The End of Reading

In reading literature, the tropological way of reading does not mean we pray the text itself, as we would with Scripture in lectio divina. Though there have been many books published that collect the spiritual writings of an author into one place or are titled The Gospel according to . . . , we need to ask of a book, “Can you live it? Can you put it into action? Can you speak—or adapt—the language of this work, use it to talk to both yourself and others so as to live better?” To read tropologically, the book becomes part of how we live and speak. If a friend is undergoing a crisis, I might cite an encouraging piece of Scripture, but I also might draw from the reservoir of beautiful passages within me from literature or the wise words of geniuses from our tradition. Only because we are out of practice does it seem pretentious in our conversations with others to offer up the best that has been thought and said.

Moreover, we should read new creations of art as tropological readings of texts. When a person reads tropologically, they create in response to what they have internalized—in how they live their life, how they pray, or what they create. McDermott offers the examples of Piers Plowman and other medieval pageantry plays as tropological interpretations of Scripture. George Steiner, a non-Christian critic, stood against his contemporaries the deconstructionist critics when he said that the best reading was to bring forth the presence of the past text. He calls The Divine Comedy the best “reading of the Aeneid, technically and spiritually ‘at home,’ ‘authorized’ in the several and interactive senses of that word, as no extrinsic commentary by one who is himself not a poet can be.” Although Steiner was not functioning under a sacramental paradigm, which assumes the power of texts to be enfleshed, his experience with literature taught him this reality.

“The best readings of art are art,” Steiner contends. When we read a work so closely that it becomes part of how we see the world, then we will create under its influence. We will read all else by its light. Hence, reading Scripture should be our primary and daily reading. “Art develops via reflection and on preceding art, where ‘reflection’ signifies both a ‘mirroring’ and a ‘re-thinking,’” Steiner explains. “It is through this internalized ‘re-production’ of an amendment to previous representations that an artist will articulate what might appear to have been even the most spontaneous, the most realistic of his sightings.” The illusion of originality may deceive us that we should abscond from all influences, but the God who made us in his image calls us, as a salvific imperative, to the imitatio Christi.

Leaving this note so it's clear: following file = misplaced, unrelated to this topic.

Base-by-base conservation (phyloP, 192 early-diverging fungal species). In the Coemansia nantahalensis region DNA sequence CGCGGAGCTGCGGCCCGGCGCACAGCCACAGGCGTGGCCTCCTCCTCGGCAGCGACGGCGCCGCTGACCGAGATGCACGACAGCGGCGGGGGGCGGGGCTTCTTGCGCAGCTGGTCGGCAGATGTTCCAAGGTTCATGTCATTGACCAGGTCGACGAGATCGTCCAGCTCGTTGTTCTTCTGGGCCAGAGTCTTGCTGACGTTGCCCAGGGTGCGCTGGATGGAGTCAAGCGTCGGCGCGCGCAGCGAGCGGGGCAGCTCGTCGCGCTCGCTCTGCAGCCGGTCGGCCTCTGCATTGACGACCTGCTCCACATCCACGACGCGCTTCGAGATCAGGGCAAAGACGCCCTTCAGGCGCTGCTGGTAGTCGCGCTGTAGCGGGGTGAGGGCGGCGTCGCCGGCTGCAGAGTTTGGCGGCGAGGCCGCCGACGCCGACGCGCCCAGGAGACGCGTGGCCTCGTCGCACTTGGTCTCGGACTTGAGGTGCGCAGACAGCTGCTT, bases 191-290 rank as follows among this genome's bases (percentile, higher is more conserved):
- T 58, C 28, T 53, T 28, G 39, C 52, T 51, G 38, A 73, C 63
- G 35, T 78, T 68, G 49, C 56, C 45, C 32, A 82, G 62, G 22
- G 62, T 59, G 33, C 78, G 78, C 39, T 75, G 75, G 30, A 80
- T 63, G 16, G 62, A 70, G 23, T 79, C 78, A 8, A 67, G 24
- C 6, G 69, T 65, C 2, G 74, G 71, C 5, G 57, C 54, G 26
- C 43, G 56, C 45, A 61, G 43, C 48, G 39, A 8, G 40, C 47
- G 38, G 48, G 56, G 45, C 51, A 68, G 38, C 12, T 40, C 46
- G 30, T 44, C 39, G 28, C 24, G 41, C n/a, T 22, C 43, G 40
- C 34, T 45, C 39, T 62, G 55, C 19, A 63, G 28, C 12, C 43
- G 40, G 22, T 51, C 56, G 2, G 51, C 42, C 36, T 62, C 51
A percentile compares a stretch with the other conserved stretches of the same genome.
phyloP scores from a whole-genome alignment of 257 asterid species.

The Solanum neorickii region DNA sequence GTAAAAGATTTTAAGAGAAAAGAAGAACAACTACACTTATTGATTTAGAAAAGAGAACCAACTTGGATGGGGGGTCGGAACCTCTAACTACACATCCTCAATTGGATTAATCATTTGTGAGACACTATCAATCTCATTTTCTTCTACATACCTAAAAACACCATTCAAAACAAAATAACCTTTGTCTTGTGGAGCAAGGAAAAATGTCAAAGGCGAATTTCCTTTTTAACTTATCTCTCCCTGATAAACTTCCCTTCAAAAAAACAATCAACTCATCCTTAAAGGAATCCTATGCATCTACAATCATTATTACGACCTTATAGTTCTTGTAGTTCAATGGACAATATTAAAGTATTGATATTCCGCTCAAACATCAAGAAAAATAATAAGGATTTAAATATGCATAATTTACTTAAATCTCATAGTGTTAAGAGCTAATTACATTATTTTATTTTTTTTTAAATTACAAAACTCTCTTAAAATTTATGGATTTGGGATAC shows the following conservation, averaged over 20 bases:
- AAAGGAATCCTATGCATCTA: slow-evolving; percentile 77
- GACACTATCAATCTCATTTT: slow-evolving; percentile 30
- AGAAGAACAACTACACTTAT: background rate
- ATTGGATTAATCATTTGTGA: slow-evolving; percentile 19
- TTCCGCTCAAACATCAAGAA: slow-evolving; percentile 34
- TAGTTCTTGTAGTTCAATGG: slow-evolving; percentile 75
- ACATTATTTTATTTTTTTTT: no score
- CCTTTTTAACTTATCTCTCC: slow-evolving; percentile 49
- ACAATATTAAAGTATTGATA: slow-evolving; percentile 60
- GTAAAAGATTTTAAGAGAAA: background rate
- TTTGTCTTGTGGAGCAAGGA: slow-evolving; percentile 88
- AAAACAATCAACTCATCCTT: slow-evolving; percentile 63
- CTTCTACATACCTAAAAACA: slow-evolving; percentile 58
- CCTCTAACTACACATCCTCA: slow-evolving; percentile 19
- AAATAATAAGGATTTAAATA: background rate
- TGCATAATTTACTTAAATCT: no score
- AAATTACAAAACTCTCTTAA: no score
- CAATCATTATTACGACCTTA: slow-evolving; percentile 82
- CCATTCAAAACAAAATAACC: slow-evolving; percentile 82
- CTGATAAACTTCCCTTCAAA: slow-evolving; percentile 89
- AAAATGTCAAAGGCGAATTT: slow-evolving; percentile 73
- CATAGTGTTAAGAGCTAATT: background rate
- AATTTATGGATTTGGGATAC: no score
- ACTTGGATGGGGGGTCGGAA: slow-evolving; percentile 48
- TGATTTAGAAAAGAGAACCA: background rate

The end of all our reading should be contemplation. Our active life, fostered by tropological reading, will be frenetic, fruitless, and unsatisfying without contemplation, which is the way of knowing the Maker of all meaning. To be a contemplative does not mean one becomes a hermit. Rather, as Kathleen Norris indicates in The Quotidian Mysteries, “The true mystics of the quotidian are not like those who contemplate holiness in isolation, reaching godlike illumination in serene silence, but those who manage to find God in a life filled with noise, the demands of other people and relentless daily duties that can consume the self.” We become habituated to contemplating God through our daily lives by the practice of spiritual reading. Balthasar agrees: “Unavoidably, the life of contemplation is an everyday life, a life of fidelity in small matters, small services rendered in the spirit and warmth of love which lightens every burden.”

The way we read books will foster a certain imagination, a particular way of reading the world, in which we ascend toward contemplating God and all his graces or descend into utilitarianism and reduced vision. John Henry Newman writes, “Christ lives, to our imaginations, by His visible symbols.” And not only by sacraments, adds Stephen Prickett, “but by the whole complex web of visual iconography and literary metaphor which has grown from the Bible and the associated traditions of the Church.” If we first closely consider the letters or images of a text, the literal and historical meaning, then dig deeper to explore the allegorical or spiritual significance, we must discern not only how we shall live but also what we have discovered about the One who is our life. In Christian tradition, the anagogical sense refers to a text’s echo or reflection of the divine. Where do we see God here? Or we might equate the anagogical with the eschatological: Knowing that all will end in our death and Christ’s second coming, what matters in what we have read? It’s the cultivation of a sight that points our eyes ever upward toward heaven.